Equity, Diversity and Inclusion

Is 'macho culture' putting women off data science jobs?

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"Many workplaces have been designed by men for men." Image: REUTERS/Jonathan Ernst

Sonia Elks
Journalist, Reuters
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Education, Gender and Work

Macho work cultures are driving away young women from data science jobs, said analysts on Thursday (20 Feb), warning a failure to diversify the male-dominated sector could result in biased technology that discriminates against women.

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Women hold less than a quarter of jobs in data science - where they use tech to analyse trends - and female students are put off by combative recruiting events like coding contests and hackathons, found consulting firm Boston Consulting Group.

"We need a woman's perspective to ensure what we build for our society represents our society," said Andrea Gallego, a partner at BCG GAMMA, the group's data arm, who added that the problem extended into other fields.

"If we start building models with biased teams, we are going to run into a number of longer term effects including ethics issues and models propagating a bias we're trying to stop."

The report comes amid concerns that the male-dominated tech sector is shoring up gender pay gaps and can result in tech which has in-built discrimination against women.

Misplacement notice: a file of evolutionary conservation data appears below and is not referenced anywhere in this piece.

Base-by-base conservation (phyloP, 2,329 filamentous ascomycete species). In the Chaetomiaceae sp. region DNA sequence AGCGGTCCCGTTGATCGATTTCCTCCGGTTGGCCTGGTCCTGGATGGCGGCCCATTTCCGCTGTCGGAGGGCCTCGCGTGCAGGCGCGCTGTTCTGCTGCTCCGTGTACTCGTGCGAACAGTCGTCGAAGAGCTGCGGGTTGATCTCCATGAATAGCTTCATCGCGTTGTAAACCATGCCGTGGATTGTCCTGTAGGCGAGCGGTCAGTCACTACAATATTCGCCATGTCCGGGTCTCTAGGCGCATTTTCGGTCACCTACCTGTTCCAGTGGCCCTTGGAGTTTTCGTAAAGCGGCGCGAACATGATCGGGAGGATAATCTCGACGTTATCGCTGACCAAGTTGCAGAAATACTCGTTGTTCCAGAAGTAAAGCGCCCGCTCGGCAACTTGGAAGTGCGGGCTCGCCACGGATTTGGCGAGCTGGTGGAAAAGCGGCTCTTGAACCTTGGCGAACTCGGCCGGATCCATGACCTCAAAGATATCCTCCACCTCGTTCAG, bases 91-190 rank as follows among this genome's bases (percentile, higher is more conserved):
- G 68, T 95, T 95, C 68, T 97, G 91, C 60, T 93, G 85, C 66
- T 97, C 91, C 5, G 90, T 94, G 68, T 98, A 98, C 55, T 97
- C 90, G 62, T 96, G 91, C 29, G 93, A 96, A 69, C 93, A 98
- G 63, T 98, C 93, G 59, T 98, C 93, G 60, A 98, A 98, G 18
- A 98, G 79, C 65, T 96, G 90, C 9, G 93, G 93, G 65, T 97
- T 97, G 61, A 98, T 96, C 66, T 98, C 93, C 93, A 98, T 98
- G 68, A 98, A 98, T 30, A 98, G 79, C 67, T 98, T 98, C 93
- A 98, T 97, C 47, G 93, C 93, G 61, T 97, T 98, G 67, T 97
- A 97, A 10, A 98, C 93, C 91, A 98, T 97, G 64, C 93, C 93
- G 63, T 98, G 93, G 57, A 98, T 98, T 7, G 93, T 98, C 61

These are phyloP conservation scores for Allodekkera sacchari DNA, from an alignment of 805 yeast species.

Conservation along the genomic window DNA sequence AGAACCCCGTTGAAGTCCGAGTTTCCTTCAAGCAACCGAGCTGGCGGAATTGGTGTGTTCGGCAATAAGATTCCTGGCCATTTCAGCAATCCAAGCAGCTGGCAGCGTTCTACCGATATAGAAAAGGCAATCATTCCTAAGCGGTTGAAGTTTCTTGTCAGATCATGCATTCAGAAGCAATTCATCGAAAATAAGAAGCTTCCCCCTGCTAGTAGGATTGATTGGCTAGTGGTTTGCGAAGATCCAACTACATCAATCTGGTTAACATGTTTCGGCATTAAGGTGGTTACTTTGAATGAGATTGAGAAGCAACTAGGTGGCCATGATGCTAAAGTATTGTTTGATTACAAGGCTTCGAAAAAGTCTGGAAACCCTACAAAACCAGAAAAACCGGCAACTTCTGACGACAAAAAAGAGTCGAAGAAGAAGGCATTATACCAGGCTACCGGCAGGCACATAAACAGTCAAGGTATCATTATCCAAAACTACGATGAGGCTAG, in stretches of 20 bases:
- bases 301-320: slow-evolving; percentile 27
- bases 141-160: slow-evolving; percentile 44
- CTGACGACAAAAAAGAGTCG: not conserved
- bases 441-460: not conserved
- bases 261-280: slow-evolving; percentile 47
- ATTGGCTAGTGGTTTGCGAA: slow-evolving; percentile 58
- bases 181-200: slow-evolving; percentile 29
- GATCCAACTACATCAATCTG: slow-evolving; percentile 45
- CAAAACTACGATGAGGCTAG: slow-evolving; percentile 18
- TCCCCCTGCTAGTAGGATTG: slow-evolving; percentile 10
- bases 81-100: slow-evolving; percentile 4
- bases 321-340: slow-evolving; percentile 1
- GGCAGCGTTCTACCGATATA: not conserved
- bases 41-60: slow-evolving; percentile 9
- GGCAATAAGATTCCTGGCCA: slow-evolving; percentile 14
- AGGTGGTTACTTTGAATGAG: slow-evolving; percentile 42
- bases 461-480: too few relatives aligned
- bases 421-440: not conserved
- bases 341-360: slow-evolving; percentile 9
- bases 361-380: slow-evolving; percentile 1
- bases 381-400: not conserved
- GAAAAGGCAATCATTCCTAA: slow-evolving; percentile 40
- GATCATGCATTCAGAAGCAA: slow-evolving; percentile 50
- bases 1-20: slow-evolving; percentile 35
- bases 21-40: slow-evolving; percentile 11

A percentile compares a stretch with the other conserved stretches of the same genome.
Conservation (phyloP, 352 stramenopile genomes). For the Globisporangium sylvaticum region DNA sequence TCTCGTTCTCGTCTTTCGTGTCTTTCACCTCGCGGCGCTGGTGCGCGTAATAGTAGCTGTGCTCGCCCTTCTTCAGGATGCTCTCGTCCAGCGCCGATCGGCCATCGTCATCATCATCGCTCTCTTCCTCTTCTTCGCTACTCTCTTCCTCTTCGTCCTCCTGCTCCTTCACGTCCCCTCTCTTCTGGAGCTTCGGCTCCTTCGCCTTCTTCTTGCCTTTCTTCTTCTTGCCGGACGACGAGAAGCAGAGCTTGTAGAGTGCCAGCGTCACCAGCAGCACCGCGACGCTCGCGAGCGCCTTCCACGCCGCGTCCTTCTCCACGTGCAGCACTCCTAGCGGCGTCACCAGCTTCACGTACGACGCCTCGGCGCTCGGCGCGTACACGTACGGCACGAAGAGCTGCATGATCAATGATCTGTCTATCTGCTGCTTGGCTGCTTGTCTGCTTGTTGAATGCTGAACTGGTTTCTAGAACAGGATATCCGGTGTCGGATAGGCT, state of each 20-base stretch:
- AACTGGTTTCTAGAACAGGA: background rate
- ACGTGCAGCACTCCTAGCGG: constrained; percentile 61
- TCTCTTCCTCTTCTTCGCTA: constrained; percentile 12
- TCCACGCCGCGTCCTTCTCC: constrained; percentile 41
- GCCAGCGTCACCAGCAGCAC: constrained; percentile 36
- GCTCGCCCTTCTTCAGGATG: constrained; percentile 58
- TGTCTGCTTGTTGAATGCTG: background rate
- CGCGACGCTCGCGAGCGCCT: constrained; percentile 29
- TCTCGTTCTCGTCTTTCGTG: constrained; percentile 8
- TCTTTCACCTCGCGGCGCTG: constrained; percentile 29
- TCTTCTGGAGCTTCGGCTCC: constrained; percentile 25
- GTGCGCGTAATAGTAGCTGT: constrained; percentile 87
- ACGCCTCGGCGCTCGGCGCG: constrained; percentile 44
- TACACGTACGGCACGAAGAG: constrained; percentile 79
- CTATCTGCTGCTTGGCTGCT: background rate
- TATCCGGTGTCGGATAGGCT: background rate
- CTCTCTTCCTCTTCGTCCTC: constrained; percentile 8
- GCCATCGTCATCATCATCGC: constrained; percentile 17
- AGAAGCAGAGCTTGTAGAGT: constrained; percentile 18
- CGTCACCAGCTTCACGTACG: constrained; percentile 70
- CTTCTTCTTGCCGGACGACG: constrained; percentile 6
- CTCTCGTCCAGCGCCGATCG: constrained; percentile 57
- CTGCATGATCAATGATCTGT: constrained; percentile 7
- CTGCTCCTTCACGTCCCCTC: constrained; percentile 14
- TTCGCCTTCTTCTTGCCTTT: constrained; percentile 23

As technology transforms the world, data scientists have become among the most in-demand workers, according to reports by the career networking site LinkedIn published last month, which found it was the third fastest-growing job in the United States.

But the sector is failing to attract a wider pipeline of female talent in entry level jobs, found the report, based on surveys of more than 9,000 students and recent graduates with data-related degrees in about a dozen countries.

Young women were significantly more likely than men to see data science as uncomfortably competitive, said researchers.

They were also less likely to feel well-informed about career opportunities in data science, though countries with a higher proportion of women in tech did better at reaching women at the start of their careers.

The report called on companies to deal with the sector's "image problem" among women, including by building more inclusive and collaborative cultures.

Allyson Zimmerman of non-profit group Catalyst, which works to make workplaces more inclusive to women, said the data reflected a macho "bro-grammer" culture in many tech firms.

"Many workplaces have been designed by men for men," said Zimmerman, who heads the firm's operations in Europe, Africa and the Middle East, adding that firms should be concerned about a lack of female staffers.

"The number one way you can compete is through your talent. If you don't have diverse talent throughout the ranks you are missing out on innovation, better teams, better decisions and better outcomes," she told the Thomson Reuters Foundation.

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